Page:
Levi Strauss & Co.

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In 1853, Levi Strauss, an immigrant from Bavaria, founded a dry goods business in San Francisco, which he built over the next 20 years. In 1872, Mr. Strauss teamed with Jacob Davis, a Nevada tailor, to patent a process for placing metal rivets at points of strain on pants. Mr. Strauss became the first president of the company formed to market the pants, a position he held until 1902, and Levi Strauss & Co. began to market its product with flyers. Billboards and other print advertising followed.

In 1967, Levi Strauss began airing its first TV commercials, handled by Foote, Cone & Belding. The spots relied on humor to convey the real value behind the brand. In 1969, FCB produced three groundbreaking TV spots that used rotoscope—a film technique in which live-action shots are painted by hand, creating a surreal appearance.

In 1977, "Farmer," a spot from FCB, won first place at the American Advertising Federation awards and was named one of Advertising Age's 100 Best of the Year in TV advertising. In 1978, the International Broadcasting Awards named FCB's "Having a Fit" best in TV and "Jogger" best in radio.

Designer-label competition

The 1980s, brought competition from designer-label jeans such as Calvin Klein and Guess, and the marketer diversified into additional niche markets to maintain its overall share. In 1980, FCB's "Working Man" and "Engine" highlighted U.S. traditions. Taglines such as "We still build the Levi's jeans that helped build America" or "Go ahead, chase a dream in Levi's jeans" were winners. "Working man" was honored by Advertising Age and the International Broadcasting Awards.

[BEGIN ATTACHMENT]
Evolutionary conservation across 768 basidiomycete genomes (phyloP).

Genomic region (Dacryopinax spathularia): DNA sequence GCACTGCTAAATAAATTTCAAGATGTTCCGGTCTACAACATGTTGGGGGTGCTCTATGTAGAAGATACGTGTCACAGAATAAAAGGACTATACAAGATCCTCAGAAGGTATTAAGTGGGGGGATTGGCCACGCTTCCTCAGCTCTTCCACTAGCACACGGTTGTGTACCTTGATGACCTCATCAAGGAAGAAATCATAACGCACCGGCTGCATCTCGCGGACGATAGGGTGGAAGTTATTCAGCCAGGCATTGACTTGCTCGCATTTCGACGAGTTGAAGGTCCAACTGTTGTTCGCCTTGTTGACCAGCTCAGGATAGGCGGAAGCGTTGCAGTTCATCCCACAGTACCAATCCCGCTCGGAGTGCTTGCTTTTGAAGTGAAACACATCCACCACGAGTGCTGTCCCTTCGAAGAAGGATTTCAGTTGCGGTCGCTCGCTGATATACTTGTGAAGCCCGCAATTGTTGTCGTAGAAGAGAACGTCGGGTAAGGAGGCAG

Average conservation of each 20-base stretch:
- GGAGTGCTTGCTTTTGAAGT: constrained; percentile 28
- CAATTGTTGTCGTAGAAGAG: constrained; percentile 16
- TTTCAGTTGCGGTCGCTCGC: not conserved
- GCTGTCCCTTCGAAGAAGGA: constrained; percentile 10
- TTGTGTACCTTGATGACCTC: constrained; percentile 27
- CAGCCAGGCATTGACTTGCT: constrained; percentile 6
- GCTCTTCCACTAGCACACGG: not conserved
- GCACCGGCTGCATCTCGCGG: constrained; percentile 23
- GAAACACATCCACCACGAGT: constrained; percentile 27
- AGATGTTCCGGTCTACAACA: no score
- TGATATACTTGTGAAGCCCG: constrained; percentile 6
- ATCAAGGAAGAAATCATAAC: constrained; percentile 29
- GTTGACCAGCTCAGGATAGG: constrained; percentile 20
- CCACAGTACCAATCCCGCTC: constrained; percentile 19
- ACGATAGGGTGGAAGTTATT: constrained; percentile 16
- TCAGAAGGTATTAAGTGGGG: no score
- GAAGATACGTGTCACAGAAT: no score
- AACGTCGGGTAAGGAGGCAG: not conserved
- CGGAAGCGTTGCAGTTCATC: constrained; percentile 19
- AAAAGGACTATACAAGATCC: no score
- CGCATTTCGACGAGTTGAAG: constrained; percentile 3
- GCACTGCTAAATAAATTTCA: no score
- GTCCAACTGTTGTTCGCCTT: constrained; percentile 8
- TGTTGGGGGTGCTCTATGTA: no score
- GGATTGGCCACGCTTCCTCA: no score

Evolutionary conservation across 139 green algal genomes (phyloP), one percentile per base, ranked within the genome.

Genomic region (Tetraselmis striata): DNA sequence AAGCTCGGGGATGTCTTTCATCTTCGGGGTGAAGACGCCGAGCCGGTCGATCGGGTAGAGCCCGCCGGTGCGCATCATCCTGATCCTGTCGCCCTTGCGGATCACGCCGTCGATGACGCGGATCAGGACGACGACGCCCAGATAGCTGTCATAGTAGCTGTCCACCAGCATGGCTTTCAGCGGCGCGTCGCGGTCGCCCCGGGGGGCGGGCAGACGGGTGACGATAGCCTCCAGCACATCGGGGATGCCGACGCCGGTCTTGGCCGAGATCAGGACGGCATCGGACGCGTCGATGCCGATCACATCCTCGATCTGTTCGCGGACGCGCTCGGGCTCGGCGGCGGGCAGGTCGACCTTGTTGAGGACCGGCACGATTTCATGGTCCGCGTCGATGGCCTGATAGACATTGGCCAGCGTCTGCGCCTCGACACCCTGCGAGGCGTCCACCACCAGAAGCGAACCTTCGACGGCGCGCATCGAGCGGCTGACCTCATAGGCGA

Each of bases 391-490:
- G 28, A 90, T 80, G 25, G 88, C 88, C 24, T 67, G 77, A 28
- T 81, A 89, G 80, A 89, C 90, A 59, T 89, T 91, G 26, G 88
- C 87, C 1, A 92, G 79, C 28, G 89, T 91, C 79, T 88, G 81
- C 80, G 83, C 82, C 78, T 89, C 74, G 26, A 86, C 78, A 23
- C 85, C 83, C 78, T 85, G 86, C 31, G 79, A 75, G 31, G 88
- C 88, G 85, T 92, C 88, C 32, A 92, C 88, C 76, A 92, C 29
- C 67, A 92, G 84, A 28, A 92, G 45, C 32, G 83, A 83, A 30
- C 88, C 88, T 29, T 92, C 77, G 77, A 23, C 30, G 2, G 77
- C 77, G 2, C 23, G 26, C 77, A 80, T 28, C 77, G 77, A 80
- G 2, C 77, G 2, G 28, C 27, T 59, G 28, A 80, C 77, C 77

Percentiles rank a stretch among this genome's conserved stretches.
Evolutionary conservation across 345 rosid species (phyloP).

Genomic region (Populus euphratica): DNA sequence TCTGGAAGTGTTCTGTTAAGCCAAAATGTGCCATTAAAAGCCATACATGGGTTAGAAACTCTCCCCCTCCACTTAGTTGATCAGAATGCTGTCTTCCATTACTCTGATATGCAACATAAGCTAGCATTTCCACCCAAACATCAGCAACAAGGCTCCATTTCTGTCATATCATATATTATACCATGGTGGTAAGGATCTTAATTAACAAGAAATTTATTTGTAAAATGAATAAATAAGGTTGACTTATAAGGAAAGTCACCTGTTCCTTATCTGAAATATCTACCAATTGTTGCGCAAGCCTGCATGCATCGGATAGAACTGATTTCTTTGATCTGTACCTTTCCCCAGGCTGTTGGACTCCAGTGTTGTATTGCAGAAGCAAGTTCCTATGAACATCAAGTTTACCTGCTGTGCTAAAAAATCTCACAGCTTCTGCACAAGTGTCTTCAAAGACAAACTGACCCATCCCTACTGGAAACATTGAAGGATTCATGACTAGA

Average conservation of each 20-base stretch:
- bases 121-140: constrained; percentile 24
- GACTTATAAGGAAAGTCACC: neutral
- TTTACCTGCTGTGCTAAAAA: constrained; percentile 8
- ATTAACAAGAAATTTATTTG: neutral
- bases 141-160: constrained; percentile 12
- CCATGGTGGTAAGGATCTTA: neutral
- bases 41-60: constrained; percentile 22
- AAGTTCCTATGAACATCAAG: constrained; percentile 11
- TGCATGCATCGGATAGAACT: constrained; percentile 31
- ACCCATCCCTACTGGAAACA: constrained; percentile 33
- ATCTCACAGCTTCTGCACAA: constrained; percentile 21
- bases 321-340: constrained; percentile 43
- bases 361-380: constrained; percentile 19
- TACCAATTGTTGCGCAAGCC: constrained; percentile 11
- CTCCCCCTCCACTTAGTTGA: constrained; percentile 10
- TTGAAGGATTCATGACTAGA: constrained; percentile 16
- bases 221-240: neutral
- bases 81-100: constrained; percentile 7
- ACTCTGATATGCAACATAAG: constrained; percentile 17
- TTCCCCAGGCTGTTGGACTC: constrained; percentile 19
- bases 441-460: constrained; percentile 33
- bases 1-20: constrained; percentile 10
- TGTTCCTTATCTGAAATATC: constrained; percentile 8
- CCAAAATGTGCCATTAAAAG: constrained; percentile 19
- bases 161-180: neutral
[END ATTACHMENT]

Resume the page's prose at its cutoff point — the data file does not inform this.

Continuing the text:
In 1984, Levi Strauss launched the well-known "Levi's 501 Blues" campaign via FCB. The campaign featured actor Bruce Willis and singer Bobby McFerrin. One of the spots, "Bluesman," received a Clio Award. In 1986, a radio spot from the "501 Blues" effort won a Clio in the best song category.

The 1990s marked a new phase for Levi Strauss. Its 501 "Button Fly Report" by film director Spike Lee showed children doing what they do when wearing their 501 jeans. One spot, "Max Drummer," won an award from Advertising Age as the best of 1990. Levi's Loose—a line of loose-fitting jeans—was launched in 1992 with a TV campaign tagged "A loose interpretation of the original."

Also in 1992, Levi Strauss launched its "Women in Motion" campaign, using abstract illustrations of women inspired by the work of the French artist Henri Matisse to demonstrate the fit of its jeans. In 1995, Levi Strauss introduced the "Nice Pants" campaign for its Dockers line. In 1996, Levi's introduced Slates dress pants with a campaign tagged "These are those pants." In less than a year, Slates became a category leader.

In the late 1990s, changing demographics and increased competition from J.C. Penney Co.'s Arizona brand and VF's Lee and Wrangler brands posed a serious challenge to Levi Strauss. Its partnership with agency TBWA/Chiat/Day resulted in several notable campaigns. "Who's Worn Levi's Jeans?" was introduced in May 1998. Other efforts included a new "Hard Jeans" campaign that featured a series of unscripted commercials with young consumers, a first-ever catalog and an online store.

Account shifts

TBWA/Chiat/Day's last work for Levi Strauss included its well-regarded work for women's low-rise jeans, of which the "Belly Button" spot was the most renowned. In January 2002, Levi Strauss moved its $66 million U.S. jeans business out of TBWA/Chiat/Day to the New York office of Bartle Bogle Hegarty, Levi's European agency. Bartle Bogle's work for women's low-rise jeans, tagged "dangerously low," did not win the critical acclaim "Belly Button" did.

In November 2002, Levi Strauss tapped hometown shop FCB to handle its new Signature line of jeans, sold through Wal-Mart.

In early 2004, Levi's launched its largest-ever ad campaign, "A Style for Every Story," a Bartle Bogle effort that played off tales from devoted Levi's wearers in print ads featuring photographs by Richard Avedon and in TV spots.

In May 2004, Levi Strauss said it would explore selling its roughly $1.4 billion Dockers casual-pants brand as part of a turnaround effort to stem a seven-year sales decline. The sale would allow the company to focus on its core Levi's line as well as its value-conscious Levi Strauss Signature line.

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